Â over 1 minus z, e z minus log of square root of 2.

Â 8:13

But more generally if we want to look at problems like what's the average number

Â of components, in random mapping. Or how many of the nodes are on, on

Â cycles, in average. use their calculations for the small

Â examples. then, we can get those, just by, the same

Â process just, extending the transcript there slightly.

Â Well components come for free because we have the corrolary to exp log saying that

Â you have an exp log setup, the number of components is alpha log n.

Â we had alpha equals a half, so average number of components in a random mapping

Â is one half log n. again, it comes immediately through by

Â the same process that we use for a simple problem like permutations.

Â or nodes on cycles where we can use [UNKNOWN] generating functions, mark the

Â nodes on cycles with U, so then we get a [UNKNOWN] generating function X block one

Â over one minus U. and now we can put in to get the expected

Â number of nodes and cycles we have to differentiate with respect to u, and

Â evaluate at 1, so that gives us an expression in terms of the generating

Â function for a Cayley trees. But now, at this point, with singualrity

Â analysis, we had that approximation for that generating function so we can plug

Â in that approximation. So C of Z equals one minus square root of

Â two squared one minus CZ, one minus C of Z equals just that and then if you square

Â it, you get two times one minus CZ. And C of Z over one minus C of Z square

Â [UNKNOWN] to one half [UNKNOWN]. Ez.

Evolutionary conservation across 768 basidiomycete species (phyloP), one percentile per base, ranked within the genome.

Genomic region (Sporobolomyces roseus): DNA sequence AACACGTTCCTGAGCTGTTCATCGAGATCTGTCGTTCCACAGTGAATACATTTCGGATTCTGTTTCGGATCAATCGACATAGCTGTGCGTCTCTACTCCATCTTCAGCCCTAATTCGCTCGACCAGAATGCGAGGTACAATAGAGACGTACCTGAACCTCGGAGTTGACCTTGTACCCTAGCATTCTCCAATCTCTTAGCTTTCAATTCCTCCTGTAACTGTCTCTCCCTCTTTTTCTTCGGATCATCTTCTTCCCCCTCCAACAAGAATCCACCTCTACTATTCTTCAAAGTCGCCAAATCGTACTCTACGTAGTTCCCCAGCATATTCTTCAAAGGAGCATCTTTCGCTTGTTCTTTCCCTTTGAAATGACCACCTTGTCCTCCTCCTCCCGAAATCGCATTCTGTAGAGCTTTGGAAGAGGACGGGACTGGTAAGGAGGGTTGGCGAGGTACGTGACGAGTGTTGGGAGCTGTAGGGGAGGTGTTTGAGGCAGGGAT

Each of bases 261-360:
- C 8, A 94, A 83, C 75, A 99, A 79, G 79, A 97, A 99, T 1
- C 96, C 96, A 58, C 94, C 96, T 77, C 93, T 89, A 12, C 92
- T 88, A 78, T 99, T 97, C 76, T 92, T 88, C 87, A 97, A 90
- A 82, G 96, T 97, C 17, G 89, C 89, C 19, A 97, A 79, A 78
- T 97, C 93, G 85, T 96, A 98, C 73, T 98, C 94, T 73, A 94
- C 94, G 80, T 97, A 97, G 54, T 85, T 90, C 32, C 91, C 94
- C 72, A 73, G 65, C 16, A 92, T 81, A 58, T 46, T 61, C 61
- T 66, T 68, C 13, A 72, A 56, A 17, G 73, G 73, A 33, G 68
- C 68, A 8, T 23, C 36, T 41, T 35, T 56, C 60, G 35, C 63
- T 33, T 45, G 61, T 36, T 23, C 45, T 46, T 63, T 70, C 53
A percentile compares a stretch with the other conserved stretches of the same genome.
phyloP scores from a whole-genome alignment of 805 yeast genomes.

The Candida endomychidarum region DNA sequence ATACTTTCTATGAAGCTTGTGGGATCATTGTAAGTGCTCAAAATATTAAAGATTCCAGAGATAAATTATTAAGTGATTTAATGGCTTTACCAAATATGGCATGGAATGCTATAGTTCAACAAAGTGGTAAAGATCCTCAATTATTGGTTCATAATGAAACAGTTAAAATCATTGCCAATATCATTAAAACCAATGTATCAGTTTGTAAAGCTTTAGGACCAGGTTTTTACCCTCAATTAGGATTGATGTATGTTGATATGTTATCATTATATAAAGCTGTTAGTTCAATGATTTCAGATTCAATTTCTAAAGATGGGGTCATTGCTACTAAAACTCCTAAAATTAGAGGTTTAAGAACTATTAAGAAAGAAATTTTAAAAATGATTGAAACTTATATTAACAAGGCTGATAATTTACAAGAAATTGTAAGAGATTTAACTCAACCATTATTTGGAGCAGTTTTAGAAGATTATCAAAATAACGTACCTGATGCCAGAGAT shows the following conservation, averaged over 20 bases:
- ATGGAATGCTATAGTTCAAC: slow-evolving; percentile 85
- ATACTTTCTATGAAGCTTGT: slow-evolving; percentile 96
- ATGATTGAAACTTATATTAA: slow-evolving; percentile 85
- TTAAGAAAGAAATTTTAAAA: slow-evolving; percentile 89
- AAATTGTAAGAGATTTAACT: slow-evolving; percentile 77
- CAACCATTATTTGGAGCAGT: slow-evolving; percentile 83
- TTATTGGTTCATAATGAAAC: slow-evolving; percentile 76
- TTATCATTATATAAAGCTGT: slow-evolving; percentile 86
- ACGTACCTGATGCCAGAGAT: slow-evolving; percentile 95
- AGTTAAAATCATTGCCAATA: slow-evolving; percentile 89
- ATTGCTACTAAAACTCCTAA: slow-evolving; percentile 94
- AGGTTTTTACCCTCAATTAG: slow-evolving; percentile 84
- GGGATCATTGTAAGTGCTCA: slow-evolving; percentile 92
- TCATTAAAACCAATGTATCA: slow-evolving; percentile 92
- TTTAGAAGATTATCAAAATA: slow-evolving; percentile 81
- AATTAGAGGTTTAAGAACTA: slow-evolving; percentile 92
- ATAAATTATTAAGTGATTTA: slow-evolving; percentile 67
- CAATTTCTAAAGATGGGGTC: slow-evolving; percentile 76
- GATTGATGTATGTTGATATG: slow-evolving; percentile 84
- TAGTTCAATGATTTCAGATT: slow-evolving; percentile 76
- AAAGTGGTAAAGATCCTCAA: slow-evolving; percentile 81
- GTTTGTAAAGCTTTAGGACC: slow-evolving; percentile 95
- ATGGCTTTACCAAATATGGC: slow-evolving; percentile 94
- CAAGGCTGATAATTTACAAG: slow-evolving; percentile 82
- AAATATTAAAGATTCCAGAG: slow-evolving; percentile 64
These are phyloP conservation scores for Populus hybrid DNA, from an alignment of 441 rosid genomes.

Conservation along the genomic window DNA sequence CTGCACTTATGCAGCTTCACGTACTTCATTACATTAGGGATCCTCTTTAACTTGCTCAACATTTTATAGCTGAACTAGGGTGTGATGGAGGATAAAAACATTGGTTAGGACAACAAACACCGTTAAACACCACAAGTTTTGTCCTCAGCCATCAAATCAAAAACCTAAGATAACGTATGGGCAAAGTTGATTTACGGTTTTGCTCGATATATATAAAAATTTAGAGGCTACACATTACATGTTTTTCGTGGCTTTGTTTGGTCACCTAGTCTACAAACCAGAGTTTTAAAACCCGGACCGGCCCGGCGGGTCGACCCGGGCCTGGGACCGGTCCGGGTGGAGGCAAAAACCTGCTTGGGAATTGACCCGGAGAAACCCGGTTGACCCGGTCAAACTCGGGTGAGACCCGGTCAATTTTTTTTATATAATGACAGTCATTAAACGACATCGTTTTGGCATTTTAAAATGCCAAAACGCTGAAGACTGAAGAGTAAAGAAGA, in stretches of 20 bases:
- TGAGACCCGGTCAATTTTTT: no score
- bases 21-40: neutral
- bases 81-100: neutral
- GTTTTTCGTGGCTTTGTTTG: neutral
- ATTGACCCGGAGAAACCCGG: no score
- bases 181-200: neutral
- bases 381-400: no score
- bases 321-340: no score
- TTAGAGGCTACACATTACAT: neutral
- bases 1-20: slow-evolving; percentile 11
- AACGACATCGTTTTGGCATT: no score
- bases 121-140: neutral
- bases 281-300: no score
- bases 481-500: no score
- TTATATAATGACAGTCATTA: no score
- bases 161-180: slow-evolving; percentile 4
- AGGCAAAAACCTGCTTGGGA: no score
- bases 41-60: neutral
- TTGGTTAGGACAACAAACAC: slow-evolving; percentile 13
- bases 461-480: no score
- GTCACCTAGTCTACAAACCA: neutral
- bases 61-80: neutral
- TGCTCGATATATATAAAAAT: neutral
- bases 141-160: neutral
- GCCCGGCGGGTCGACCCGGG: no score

Â So, you can check that, but that's not too difficult.

Â So that gives us, an approximation for, the, generating function, for, the

Â expected number of nodes on cycles. So I might want to get the coefficient of

Â z to the n on that, but that's just an expansion.

Â It's just e to n over n to the n. And then applying applying sterling

Â formulas the, the pi comes back pi or the, pi over square root of two pi comes

Â back. And so the average number of nodes and

Â cycles is square root of pi over you know, over 2.

Â very straight forward calculations based on singularity analysis.

Â and this, this graph for example, the, it, it predicts that there'd 12.5 nodes

Â and cycles and actually there's 9 in that but for bigger graphs it'll be more

Â accurate. these estimates are accurate to one over

Â n. So and we can get more terms if we wanted

Â because everything that we do is extended and sendable to any acitotic accuracy.

Â So that's the use of singularity analysis to study mappings and their

Â characteristics.

Â